Pemex banks on high oil prices to pay off debt, after costly bond issue
After the market imposed a sky-high rate on bonds Pemex issued in January, Mexico’s state oil company is preparing to pay its debts on its own this year and will turn to the government – rather than the market – for help if oil prices plunge, two sources told Reuters.
The strategy comes after a lengthy back and forth between Pemex and the finance ministry over who will pay the company’s mountain of debt, which at $105 billion makes Pemex the world’s most indebted oil company.
President Andres Manuel Lopez Obrador’s administration had committed in 2021 to help Pemex with its debt payments to free up company funds for investment in exploration and production with the aim of ultimately boosting output – a core goal of the government.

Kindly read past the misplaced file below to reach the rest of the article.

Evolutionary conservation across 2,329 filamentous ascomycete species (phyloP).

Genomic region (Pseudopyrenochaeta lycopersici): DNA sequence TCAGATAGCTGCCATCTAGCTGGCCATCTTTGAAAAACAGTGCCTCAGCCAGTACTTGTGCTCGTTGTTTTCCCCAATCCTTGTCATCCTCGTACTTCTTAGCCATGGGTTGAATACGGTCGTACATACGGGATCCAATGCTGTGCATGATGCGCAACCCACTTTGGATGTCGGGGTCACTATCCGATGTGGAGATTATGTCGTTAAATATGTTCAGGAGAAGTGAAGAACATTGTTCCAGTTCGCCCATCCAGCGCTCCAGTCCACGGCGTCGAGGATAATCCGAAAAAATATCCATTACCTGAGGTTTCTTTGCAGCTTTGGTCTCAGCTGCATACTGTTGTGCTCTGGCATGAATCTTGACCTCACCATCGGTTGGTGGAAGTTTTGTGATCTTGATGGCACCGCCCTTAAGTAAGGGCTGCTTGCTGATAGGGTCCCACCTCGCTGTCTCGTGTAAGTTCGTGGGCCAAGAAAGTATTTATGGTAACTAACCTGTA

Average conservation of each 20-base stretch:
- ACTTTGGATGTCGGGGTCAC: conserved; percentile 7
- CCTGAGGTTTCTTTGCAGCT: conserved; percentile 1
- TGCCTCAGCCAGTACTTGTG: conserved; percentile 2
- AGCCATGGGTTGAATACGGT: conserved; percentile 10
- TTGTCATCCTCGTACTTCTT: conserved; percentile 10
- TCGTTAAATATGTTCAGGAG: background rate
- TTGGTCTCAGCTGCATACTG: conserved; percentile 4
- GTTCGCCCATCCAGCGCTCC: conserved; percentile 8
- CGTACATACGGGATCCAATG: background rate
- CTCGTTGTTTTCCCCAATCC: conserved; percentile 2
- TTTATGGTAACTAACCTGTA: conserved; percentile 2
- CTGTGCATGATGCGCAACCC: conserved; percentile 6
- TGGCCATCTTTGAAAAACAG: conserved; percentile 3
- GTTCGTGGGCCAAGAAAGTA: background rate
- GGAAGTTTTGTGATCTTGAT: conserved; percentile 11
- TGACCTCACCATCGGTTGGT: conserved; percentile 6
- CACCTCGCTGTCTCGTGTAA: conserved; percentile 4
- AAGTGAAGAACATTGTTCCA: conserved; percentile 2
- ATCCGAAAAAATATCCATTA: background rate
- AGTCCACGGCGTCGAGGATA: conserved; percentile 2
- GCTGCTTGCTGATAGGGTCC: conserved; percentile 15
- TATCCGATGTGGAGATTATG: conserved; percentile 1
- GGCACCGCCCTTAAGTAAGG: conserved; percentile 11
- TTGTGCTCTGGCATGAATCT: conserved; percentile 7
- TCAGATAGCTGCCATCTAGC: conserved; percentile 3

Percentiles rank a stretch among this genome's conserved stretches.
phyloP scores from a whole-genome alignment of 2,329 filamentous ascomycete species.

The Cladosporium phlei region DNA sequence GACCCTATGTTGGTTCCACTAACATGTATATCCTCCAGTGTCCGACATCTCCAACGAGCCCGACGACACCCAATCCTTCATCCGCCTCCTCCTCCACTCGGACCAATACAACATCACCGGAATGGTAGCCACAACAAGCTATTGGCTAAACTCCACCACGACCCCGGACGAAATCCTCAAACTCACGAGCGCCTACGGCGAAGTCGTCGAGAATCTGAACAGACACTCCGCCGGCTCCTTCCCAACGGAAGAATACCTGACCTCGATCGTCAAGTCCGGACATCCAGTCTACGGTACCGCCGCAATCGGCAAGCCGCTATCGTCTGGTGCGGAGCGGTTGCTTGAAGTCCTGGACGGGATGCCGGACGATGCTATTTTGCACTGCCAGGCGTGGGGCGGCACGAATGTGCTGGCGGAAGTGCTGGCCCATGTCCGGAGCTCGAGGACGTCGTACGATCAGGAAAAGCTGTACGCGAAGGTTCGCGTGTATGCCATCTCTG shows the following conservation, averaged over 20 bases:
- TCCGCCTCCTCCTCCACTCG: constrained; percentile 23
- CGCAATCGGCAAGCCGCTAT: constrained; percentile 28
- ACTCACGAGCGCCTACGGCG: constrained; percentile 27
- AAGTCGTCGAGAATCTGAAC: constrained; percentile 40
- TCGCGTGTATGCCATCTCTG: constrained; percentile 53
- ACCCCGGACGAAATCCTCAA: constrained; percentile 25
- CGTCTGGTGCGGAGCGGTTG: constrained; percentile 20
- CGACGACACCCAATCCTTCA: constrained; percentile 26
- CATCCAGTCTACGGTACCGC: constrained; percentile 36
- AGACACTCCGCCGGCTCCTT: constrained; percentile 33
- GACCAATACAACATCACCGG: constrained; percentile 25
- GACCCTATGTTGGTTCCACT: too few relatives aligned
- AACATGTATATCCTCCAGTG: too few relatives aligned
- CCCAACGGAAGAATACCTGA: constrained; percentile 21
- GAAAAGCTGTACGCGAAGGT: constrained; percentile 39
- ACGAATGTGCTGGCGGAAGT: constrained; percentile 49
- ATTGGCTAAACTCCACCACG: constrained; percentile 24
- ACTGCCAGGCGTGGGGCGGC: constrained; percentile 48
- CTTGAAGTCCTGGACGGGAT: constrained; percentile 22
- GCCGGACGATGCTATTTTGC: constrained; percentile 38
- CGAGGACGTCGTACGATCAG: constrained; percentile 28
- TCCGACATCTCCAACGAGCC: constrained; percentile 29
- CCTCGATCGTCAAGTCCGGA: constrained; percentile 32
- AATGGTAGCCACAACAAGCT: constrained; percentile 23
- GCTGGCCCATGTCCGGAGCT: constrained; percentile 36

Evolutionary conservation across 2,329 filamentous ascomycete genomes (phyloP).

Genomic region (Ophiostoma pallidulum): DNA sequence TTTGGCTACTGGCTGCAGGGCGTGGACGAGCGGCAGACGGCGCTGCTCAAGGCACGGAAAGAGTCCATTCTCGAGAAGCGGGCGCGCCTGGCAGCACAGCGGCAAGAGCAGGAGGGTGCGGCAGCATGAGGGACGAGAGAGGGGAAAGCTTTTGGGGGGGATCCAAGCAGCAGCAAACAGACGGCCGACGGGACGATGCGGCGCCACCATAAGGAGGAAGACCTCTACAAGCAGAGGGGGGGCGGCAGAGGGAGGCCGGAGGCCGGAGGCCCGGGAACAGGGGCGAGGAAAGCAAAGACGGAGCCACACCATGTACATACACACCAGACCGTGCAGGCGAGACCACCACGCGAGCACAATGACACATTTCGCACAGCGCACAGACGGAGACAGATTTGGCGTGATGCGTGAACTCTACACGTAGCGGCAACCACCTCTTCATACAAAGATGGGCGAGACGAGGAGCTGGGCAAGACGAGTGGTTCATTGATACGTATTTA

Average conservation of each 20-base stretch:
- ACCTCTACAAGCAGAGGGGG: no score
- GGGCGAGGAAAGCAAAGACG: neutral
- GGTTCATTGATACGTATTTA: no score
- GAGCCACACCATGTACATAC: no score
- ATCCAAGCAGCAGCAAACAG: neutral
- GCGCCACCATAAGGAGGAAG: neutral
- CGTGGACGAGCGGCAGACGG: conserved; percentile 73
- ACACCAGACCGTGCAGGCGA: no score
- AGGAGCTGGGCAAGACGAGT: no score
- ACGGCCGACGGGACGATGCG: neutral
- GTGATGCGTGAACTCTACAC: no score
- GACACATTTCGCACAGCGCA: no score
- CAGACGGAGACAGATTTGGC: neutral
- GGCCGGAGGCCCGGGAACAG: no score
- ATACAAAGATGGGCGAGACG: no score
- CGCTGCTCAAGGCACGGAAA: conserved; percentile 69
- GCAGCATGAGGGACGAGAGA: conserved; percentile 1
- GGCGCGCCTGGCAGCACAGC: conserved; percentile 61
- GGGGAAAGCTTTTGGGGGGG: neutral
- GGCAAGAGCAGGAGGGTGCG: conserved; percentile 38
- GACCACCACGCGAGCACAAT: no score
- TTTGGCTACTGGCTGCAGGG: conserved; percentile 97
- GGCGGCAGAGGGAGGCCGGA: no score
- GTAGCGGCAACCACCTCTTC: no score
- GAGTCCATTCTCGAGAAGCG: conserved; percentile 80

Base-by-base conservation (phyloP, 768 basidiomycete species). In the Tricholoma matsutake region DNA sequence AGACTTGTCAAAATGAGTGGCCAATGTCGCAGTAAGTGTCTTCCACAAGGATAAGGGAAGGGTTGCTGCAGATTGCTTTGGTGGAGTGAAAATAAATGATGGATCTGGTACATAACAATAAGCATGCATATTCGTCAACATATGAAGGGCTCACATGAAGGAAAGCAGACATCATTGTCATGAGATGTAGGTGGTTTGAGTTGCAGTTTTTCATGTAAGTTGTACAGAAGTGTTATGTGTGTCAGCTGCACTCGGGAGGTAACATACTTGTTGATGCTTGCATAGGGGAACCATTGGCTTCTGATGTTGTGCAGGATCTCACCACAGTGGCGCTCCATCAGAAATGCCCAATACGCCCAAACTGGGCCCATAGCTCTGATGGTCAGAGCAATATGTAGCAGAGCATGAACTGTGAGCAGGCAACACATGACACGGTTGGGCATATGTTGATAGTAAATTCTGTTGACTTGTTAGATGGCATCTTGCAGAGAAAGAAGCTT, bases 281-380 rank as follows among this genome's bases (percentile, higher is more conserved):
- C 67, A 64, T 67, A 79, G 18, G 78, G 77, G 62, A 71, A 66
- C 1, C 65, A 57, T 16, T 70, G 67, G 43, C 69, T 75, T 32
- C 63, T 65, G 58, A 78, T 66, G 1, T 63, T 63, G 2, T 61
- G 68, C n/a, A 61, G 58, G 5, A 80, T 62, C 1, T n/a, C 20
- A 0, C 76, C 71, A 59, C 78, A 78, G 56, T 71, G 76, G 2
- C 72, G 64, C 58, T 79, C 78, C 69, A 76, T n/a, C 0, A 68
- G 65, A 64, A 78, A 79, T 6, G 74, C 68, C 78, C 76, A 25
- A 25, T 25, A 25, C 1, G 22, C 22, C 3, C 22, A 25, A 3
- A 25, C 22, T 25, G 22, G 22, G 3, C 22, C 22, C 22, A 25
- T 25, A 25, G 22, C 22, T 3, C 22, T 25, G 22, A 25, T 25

But as crude oil prices soared following Russia’s invasion of Ukraine, the finance ministry argued Pemex should tap unusually high profits – $9.6 billion for the first nine months of 2022 – to meet debt payments on its own.
Prices then dropped, however, changing the panorama. Pemex Chief Executive Octavio Romero warned in December that there had been talks with the treasury about fresh support.
That support was not forthcoming in January, forcing Pemex to tap the market. But the market, concerned by the apparent pull of government support, whacked a 10.375% premium on the $2 billion of issued 10-year bonds.
This report’s information was first seen on REUTERS; to read more, click this link.
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